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Chinese number 1.

It’s in the bag!

Focus concepts:

  • Traditions
  • Culture
  • Cultural images

Effective teaching:

  • Making connections to prior learning and experience
  • Enhancing the relevance of new learning

Years 0–6

Students will:

  • share their prior knowledge about China
  • pose questions for further inquiry about China
  • identify items that represent the collective culture of New Zealand.

Activity 1 – Grab bag of items

Before you start, print out Appendix 3. Paste the images onto card and then cut out each image and put into a bag.

Tell the students that we are starting a new focus of learning, but don’t give away any clues yet about what it is. Ask the question: "Can you guess what we are going to be learning about?" Pull the items out of the grab bag one at a time.

Allow students a chance to contribute as much of their prior knowledge as possible at this stage. Look for students who are ‘experts’ and who will help explain aspects of Chinese culture to the rest of the class. After the students have discussed the items in the grab bag and guessed what the context of learning may be, use the table below to describe why each of these items are important to many people in China.


Explanations for each item


Chopsticks were invented in China at least three thousand years ago. Chopsticks in China are generally about 25cm long and as thick as a pencil. They can be made from a variety of materials – including wood, plastic, jade (greenstone), gold and silver.

Chinese character/writing

The Chinese language uses characters instead of letters of an alphabet to represent words. Chinese today also has a system called pinyin, which shows how you say the word. This character is read as “shou”, meaning long life. This character usually appears at a birthday party or on a birthday cake for people over fifty.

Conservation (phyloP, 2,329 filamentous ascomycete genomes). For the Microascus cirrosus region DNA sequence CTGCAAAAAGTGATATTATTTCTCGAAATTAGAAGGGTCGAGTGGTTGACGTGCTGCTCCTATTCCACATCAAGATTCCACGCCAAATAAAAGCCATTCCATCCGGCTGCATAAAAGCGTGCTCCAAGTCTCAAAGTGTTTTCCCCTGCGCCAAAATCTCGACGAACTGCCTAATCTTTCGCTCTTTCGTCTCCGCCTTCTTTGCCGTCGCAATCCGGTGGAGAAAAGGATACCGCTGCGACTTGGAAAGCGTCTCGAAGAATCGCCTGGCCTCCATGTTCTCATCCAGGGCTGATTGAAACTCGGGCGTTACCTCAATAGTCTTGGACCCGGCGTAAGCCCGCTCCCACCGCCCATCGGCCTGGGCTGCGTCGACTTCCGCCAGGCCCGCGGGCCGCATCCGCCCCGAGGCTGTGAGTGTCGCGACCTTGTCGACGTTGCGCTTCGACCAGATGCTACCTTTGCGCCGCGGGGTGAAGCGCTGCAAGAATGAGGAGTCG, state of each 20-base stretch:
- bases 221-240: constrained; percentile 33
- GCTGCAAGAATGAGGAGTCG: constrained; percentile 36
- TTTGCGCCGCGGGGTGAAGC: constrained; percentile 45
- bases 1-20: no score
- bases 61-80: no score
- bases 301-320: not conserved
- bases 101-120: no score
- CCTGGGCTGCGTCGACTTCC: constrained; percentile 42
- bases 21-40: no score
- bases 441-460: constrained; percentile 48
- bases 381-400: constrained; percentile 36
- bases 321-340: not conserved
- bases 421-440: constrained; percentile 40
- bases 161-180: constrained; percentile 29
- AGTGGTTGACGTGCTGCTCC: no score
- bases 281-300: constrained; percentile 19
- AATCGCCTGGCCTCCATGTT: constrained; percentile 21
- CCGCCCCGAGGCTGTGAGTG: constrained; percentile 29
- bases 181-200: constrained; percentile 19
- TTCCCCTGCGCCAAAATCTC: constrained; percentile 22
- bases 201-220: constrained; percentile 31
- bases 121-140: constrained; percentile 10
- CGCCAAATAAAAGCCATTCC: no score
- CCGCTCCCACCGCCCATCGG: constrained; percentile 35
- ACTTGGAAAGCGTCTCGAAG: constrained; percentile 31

Great Wall of China

The Great Wall of China is the longest manmade feature in the world. It is over 6,700 km long. In 221 BC, the emperor Qin Shi Huang ordered the walls of the Qi, Zhao, and Yan kingdoms in the north to be linked up and reinforced, after he united China. Today the Great Wall is protected as a world heritage site.

Chinese ceramics

The Chinese developed the art of making ceramics about 11,000 years ago. Their ancient and current artwork in ceramics is very famous.

Red lantern

Red lanterns made from paper are used for the Chinese New Year festivals. They are put out on the 15th day of celebrations. They are bright and colourful and can be many shapes and sizes.

Martial arts

Martial arts use a system of practices and traditions of training for combat, self-defence, or hunting and have a long tradition in China. There are many different styles of Chinese martial arts – the most well known is Kung Fu.

Giant panda

The giant panda, native to China, is very rare. Giant pandas live in the high mountains of China and eat mostly bamboo shoots and leaves. They live mostly on the ground but can climb trees.

Dumplings (jiaozi)

Chinese dumplings, or jiaozi, normally contain ground meat/and or vegetable filling wrapped in a thin piece of dough and sealed by crimping the edges together.

Activity 2 – Make a wall display

Set up a wall display like the one outlined below, and use the images from the grab bag to form a display in the centre. Keep adding to this set of images as you work through the unit. Use the display to note questions that students may have so far and return to these throughout the learning.

Rectangle diagram with circle in centre. Left half of rectangle is red with text: What we already know about Chinese traditions/culture. Right half of rectangle is white with text: What we want to find out. Circle in centre is white with text: Images of China (from Grab Bag).

Activity 3 – A grab bag to represent New Zealand

Tell your class that they have been asked to send a grab bag over to a school in China. Look at the images from the China grab bag. As a class, design a grab bag together to represent New Zealand (that is, New Zealand's collective culture). For example, what would be a symbol for New Zealand, like a dragon is for China?

Key questions

  • What symbols/objects unify people in China?
  • What symbols/objects unify us as New Zealanders?
  • What other items could we put into our class grab bag to reflect our own cultural identities and interests?
  • In what ways would our grab bag be different from a grab bag made by older or younger students?
  • In what ways would our grab bag be different from a grab bag made by students living in a different New Zealand region, eg rural, urban, coastal, inland, northern, southern, remote?

A grab bag for me

Students could design their own unique grab bag to share with a ‘student in China’. This could be given as homework to present to the class towards the end of unit. The personal grab bag could be quite different from the class one on ‘collective’ culture, and represent a far more unique experience of life as a New Zealander for individual students in New Zealand.

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